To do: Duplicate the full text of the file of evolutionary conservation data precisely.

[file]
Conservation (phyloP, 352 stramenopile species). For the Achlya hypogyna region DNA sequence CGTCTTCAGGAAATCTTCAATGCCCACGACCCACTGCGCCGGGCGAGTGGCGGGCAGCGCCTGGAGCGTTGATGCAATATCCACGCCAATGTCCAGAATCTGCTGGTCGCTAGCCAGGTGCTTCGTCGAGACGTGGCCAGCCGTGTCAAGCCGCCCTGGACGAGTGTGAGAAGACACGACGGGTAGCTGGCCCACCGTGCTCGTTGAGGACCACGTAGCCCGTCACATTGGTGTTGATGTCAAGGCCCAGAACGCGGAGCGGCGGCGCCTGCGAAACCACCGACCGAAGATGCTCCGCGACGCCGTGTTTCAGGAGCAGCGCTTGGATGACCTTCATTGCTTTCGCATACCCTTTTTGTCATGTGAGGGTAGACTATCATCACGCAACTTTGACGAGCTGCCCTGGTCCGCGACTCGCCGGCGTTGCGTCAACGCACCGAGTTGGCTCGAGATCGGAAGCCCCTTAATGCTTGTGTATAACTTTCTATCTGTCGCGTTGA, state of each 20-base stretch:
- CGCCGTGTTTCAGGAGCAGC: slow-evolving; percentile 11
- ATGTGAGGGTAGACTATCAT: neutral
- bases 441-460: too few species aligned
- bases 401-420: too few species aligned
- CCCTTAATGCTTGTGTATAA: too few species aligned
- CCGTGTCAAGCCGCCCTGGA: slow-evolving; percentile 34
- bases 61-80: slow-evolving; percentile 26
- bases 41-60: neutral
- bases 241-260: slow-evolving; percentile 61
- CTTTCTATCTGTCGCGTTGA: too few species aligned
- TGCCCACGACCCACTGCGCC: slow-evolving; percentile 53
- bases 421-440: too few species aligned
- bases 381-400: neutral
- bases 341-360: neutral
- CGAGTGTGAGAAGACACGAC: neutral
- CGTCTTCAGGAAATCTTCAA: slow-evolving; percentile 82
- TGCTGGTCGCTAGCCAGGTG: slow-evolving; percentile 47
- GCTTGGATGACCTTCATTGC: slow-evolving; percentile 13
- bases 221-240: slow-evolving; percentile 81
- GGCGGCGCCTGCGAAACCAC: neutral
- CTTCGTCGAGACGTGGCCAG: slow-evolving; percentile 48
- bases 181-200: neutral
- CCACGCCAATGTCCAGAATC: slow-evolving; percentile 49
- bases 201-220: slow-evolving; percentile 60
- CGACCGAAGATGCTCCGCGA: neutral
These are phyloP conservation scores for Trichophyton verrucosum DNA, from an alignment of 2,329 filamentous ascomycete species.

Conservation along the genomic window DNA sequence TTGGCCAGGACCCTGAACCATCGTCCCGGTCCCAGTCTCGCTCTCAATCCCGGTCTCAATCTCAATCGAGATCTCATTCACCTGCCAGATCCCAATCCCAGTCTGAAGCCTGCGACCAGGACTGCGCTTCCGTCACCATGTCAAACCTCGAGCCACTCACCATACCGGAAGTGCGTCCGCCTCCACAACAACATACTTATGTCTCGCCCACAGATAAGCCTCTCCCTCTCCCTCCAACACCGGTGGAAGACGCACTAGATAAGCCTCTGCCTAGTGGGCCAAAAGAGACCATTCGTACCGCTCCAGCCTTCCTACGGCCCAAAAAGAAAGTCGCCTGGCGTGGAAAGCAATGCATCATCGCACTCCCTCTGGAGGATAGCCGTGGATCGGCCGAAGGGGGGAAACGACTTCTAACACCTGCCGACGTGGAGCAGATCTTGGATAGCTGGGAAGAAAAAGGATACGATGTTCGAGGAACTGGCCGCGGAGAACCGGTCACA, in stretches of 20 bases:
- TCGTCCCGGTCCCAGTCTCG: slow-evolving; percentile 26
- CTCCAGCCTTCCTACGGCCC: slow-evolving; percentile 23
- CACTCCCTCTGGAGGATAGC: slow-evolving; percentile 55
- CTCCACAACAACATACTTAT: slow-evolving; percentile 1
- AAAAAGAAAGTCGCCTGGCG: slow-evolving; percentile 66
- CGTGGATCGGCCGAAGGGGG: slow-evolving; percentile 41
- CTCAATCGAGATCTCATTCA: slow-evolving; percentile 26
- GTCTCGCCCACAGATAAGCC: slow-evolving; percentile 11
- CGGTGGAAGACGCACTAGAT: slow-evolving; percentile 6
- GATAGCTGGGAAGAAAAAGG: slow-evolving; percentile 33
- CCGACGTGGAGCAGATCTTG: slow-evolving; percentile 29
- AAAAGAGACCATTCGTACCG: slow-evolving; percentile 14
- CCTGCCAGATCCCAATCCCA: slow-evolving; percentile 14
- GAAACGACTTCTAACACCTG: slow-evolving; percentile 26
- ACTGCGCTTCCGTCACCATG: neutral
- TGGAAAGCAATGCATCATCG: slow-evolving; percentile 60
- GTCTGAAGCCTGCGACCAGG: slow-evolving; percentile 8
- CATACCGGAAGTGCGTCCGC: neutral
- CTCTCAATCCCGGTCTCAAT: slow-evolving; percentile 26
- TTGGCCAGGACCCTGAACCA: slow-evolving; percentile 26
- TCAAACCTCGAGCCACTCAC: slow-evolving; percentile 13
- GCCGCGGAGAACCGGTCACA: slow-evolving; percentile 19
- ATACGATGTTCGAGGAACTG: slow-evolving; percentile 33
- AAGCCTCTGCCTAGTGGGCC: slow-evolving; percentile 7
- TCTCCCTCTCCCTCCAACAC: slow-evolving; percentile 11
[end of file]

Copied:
Conservation (phyloP, 352 stramenopile species). For the Achlya hypogyna region DNA sequence CGTCTTCAGGAAATCTTCAATGCCCACGACCCACTGCGCCGGGCGAGTGGCGGGCAGCGCCTGGAGCGTTGATGCAATATCCACGCCAATGTCCAGAATCTGCTGGTCGCTAGCCAGGTGCTTCGTCGAGACGTGGCCAGCCGTGTCAAGCCGCCCTGGACGAGTGTGAGAAGACACGACGGGTAGCTGGCCCACCGTGCTCGTTGAGGACCACGTAGCCCGTCACATTGGTGTTGATGTCAAGGCCCAGAACGCGGAGCGGCGGCGCCTGCGAAACCACCGACCGAAGATGCTCCGCGACGCCGTGTTTCAGGAGCAGCGCTTGGATGACCTTCATTGCTTTCGCATACCCTTTTTGTCATGTGAGGGTAGACTATCATCACGCAACTTTGACGAGCTGCCCTGGTCCGCGACTCGCCGGCGTTGCGTCAACGCACCGAGTTGGCTCGAGATCGGAAGCCCCTTAATGCTTGTGTATAACTTTCTATCTGTCGCGTTGA, state of each 20-base stretch:
- CGCCGTGTTTCAGGAGCAGC: slow-evolving; percentile 11
- ATGTGAGGGTAGACTATCAT: neutral
- bases 441-460: too few species aligned
- bases 401-420: too few species aligned
- CCCTTAATGCTTGTGTATAA: too few species aligned
- CCGTGTCAAGCCGCCCTGGA: slow-evolving; percentile 34
- bases 61-80: slow-evolving; percentile 26
- bases 41-60: neutral
- bases 241-260: slow-evolving; percentile 61
- CTTTCTATCTGTCGCGTTGA: too few species aligned
- TGCCCACGACCCACTGCGCC: slow-evolving; percentile 53
- bases 421-440: too few species aligned
- bases 381-400: neutral
- bases 341-360: neutral
- CGAGTGTGAGAAGACACGAC: neutral
- CGTCTTCAGGAAATCTTCAA: slow-evolving; percentile 82
- TGCTGGTCGCTAGCCAGGTG: slow-evolving; percentile 47
- GCTTGGATGACCTTCATTGC: slow-evolving; percentile 13
- bases 221-240: slow-evolving; percentile 81
- GGCGGCGCCTGCGAAACCAC: neutral
- CTTCGTCGAGACGTGGCCAG: slow-evolving; percentile 48
- bases 181-200: neutral
- CCACGCCAATGTCCAGAATC: slow-evolving; percentile 49
- bases 201-220: slow-evolving; percentile 60
- CGACCGAAGATGCTCCGCGA: neutral
These are phyloP conservation scores for Trichophyton verrucosum DNA, from an alignment of 2,329 filamentous ascomycete species.

Conservation along the genomic window DNA sequence TTGGCCAGGACCCTGAACCATCGTCCCGGTCCCAGTCTCGCTCTCAATCCCGGTCTCAATCTCAATCGAGATCTCATTCACCTGCCAGATCCCAATCCCAGTCTGAAGCCTGCGACCAGGACTGCGCTTCCGTCACCATGTCAAACCTCGAGCCACTCACCATACCGGAAGTGCGTCCGCCTCCACAACAACATACTTATGTCTCGCCCACAGATAAGCCTCTCCCTCTCCCTCCAACACCGGTGGAAGACGCACTAGATAAGCCTCTGCCTAGTGGGCCAAAAGAGACCATTCGTACCGCTCCAGCCTTCCTACGGCCCAAAAAGAAAGTCGCCTGGCGTGGAAAGCAATGCATCATCGCACTCCCTCTGGAGGATAGCCGTGGATCGGCCGAAGGGGGGAAACGACTTCTAACACCTGCCGACGTGGAGCAGATCTTGGATAGCTGGGAAGAAAAAGGATACGATGTTCGAGGAACTGGCCGCGGAGAACCGGTCACA, in stretches of 20 bases:
- TCGTCCCGGTCCCAGTCTCG: slow-evolving; percentile 26
- CTCCAGCCTTCCTACGGCCC: slow-evolving; percentile 23
- CACTCCCTCTGGAGGATAGC: slow-evolving; percentile 55
- CTCCACAACAACATACTTAT: slow-evolving; percentile 1
- AAAAAGAAAGTCGCCTGGCG: slow-evolving; percentile 66
- CGTGGATCGGCCGAAGGGGG: slow-evolving; percentile 41
- CTCAATCGAGATCTCATTCA: slow-evolving; percentile 26
- GTCTCGCCCACAGATAAGCC: slow-evolving; percentile 11
- CGGTGGAAGACGCACTAGAT: slow-evolving; percentile 6
- GATAGCTGGGAAGAAAAAGG: slow-evolving; percentile 33
- CCGACGTGGAGCAGATCTTG: slow-evolving; percentile 29
- AAAAGAGACCATTCGTACCG: slow-evolving; percentile 14
- CCTGCCAGATCCCAATCCCA: slow-evolving; percentile 14
- GAAACGACTTCTAACACCTG: slow-evolving; percentile 26
- ACTGCGCTTCCGTCACCATG: neutral
- TGGAAAGCAATGCATCATCG: slow-evolving; percentile 60
- GTCTGAAGCCTGCGACCAGG: slow-evolving; percentile 8
- CATACCGGAAGTGCGTCCGC: neutral
- CTCTCAATCCCGGTCTCAAT: slow-evolving; percentile 26
- TTGGCCAGGACCCTGAACCA: slow-evolving; percentile 26
- TCAAACCTCGAGCCACTCAC: slow-evolving; percentile 13
- GCCGCGGAGAACCGGTCACA: slow-evolving; percentile 19
- ATACGATGTTCGAGGAACTG: slow-evolving; percentile 33
- AAGCCTCTGCCTAGTGGGCC: slow-evolving; percentile 7
- TCTCCCTCTCCCTCCAACAC: slow-evolving; percentile 11